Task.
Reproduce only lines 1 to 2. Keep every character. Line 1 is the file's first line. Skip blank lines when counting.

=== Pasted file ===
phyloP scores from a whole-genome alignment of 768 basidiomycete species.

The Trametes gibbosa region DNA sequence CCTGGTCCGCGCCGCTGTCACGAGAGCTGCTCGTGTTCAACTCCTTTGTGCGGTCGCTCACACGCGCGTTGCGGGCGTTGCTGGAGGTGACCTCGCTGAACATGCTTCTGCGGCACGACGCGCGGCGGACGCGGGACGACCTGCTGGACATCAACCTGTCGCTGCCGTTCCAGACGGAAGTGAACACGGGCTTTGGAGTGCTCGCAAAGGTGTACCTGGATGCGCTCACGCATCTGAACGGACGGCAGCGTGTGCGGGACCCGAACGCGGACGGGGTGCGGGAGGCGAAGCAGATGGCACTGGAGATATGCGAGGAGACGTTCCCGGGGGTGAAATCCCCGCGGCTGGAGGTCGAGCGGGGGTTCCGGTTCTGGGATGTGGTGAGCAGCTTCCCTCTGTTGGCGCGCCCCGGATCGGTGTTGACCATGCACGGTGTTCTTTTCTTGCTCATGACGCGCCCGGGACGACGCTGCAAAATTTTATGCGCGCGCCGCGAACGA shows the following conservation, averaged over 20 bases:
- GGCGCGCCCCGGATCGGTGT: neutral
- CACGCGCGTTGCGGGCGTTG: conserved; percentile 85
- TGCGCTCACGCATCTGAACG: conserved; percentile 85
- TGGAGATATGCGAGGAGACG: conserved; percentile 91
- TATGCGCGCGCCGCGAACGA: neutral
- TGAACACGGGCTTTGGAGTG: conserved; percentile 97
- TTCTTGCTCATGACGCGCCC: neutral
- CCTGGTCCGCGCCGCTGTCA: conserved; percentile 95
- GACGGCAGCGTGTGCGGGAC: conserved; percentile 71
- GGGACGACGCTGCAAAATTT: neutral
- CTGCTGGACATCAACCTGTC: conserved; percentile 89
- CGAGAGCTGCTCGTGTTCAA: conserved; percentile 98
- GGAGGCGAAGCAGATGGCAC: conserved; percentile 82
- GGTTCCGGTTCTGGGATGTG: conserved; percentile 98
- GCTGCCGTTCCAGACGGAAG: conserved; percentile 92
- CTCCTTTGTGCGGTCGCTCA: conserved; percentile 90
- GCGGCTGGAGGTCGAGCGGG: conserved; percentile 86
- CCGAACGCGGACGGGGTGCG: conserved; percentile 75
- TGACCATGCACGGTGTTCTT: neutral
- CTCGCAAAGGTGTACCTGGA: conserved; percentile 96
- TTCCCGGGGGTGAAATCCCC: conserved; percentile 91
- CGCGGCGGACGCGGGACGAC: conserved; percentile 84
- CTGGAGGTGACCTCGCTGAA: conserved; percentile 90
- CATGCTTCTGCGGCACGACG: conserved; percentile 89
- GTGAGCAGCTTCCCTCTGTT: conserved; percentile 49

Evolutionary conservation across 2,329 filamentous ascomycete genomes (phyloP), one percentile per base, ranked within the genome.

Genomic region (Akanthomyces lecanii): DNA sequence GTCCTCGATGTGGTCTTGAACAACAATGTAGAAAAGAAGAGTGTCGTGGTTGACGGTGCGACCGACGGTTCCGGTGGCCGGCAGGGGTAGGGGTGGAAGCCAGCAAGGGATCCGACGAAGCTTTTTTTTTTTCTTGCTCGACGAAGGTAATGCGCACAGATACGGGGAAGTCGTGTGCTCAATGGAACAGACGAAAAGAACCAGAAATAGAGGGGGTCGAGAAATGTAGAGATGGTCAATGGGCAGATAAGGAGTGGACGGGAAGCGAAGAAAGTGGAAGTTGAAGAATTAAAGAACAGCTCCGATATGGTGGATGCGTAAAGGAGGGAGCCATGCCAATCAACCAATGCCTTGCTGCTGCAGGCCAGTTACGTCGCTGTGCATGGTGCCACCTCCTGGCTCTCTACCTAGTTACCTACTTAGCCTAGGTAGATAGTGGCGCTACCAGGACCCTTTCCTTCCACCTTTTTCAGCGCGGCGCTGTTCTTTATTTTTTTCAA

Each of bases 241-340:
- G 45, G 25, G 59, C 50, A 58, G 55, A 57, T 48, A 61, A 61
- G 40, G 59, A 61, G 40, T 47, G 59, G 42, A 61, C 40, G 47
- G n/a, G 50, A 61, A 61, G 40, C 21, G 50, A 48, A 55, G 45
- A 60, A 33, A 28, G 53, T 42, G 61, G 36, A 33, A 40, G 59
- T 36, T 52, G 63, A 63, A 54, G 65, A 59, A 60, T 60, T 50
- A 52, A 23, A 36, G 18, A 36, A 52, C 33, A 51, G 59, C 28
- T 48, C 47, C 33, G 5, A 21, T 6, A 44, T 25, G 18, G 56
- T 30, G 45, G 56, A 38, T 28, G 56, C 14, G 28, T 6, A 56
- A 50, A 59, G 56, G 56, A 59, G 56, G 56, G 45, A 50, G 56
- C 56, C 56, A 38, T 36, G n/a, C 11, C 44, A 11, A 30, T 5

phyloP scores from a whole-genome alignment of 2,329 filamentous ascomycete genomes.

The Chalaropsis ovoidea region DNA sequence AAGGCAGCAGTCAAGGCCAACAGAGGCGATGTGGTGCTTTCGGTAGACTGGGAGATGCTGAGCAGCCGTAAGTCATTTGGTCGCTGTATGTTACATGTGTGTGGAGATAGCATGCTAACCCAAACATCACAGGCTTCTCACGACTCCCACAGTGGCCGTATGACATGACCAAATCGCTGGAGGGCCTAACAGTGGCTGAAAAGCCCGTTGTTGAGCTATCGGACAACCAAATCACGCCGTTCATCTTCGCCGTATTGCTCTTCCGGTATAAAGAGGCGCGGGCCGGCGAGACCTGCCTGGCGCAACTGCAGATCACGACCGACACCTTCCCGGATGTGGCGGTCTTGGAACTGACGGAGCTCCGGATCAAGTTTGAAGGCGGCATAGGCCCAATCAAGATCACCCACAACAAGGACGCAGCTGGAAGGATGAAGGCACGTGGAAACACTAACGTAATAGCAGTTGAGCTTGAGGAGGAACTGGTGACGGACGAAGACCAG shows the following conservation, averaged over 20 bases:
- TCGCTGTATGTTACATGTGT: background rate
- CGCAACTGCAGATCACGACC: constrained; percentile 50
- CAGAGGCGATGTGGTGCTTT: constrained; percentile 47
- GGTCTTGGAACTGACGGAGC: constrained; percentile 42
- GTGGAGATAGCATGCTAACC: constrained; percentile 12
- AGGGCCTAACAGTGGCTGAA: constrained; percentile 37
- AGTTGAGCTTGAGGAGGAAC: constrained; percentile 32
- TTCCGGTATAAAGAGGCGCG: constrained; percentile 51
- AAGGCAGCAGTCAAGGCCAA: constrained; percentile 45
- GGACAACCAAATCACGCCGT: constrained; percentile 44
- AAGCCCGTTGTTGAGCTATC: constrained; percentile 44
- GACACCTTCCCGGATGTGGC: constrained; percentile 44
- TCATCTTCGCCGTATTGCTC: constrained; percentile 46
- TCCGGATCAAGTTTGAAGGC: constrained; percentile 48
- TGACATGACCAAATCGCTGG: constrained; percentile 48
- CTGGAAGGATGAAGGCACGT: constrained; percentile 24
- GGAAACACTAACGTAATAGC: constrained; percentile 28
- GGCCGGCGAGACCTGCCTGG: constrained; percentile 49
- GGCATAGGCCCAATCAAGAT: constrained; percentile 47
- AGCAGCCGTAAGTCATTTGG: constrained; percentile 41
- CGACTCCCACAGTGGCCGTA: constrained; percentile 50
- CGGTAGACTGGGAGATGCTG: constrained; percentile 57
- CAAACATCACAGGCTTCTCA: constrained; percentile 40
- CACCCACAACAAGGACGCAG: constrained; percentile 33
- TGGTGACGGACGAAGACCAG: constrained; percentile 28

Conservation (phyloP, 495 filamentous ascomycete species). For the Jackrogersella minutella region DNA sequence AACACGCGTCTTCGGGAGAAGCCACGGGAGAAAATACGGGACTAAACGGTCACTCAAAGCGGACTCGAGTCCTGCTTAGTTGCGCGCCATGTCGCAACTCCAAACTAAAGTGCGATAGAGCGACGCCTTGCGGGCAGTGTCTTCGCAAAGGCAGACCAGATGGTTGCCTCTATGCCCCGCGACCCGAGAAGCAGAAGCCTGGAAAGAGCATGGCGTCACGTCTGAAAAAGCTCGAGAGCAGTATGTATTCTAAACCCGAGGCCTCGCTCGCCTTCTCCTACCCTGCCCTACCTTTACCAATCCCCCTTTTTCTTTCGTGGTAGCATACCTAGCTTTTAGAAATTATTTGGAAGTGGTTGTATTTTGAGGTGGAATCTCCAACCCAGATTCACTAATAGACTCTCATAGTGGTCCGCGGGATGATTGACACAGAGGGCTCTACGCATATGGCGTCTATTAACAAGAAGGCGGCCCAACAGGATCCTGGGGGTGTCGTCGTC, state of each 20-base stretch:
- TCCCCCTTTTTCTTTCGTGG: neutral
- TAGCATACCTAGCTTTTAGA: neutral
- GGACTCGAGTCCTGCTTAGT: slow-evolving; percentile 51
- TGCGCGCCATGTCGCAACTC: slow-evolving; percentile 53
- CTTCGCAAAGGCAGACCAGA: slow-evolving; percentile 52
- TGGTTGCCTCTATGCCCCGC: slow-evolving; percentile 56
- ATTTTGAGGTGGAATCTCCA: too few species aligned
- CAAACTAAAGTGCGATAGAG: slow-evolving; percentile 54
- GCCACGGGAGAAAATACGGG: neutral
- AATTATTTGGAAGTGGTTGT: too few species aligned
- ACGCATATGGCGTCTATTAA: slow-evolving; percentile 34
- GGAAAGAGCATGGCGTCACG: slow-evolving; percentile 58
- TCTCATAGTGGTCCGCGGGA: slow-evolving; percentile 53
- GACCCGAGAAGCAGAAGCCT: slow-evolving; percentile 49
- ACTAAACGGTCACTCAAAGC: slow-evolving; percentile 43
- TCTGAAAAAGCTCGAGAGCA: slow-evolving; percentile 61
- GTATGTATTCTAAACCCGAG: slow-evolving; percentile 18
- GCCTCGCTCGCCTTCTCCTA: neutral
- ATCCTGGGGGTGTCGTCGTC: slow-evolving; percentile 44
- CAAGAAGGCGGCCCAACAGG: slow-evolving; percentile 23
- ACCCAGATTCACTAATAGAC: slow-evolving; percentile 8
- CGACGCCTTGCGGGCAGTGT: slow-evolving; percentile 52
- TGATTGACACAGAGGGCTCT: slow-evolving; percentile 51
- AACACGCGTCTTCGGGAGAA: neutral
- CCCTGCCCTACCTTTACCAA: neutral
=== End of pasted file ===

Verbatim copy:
phyloP scores from a whole-genome alignment of 768 basidiomycete species.

The Trametes gibbosa region DNA sequence CCTGGTCCGCGCCGCTGTCACGAGAGCTGCTCGTGTTCAACTCCTTTGTGCGGTCGCTCACACGCGCGTTGCGGGCGTTGCTGGAGGTGACCTCGCTGAACATGCTTCTGCGGCACGACGCGCGGCGGACGCGGGACGACCTGCTGGACATCAACCTGTCGCTGCCGTTCCAGACGGAAGTGAACACGGGCTTTGGAGTGCTCGCAAAGGTGTACCTGGATGCGCTCACGCATCTGAACGGACGGCAGCGTGTGCGGGACCCGAACGCGGACGGGGTGCGGGAGGCGAAGCAGATGGCACTGGAGATATGCGAGGAGACGTTCCCGGGGGTGAAATCCCCGCGGCTGGAGGTCGAGCGGGGGTTCCGGTTCTGGGATGTGGTGAGCAGCTTCCCTCTGTTGGCGCGCCCCGGATCGGTGTTGACCATGCACGGTGTTCTTTTCTTGCTCATGACGCGCCCGGGACGACGCTGCAAAATTTTATGCGCGCGCCGCGAACGA shows the following conservation, averaged over 20 bases: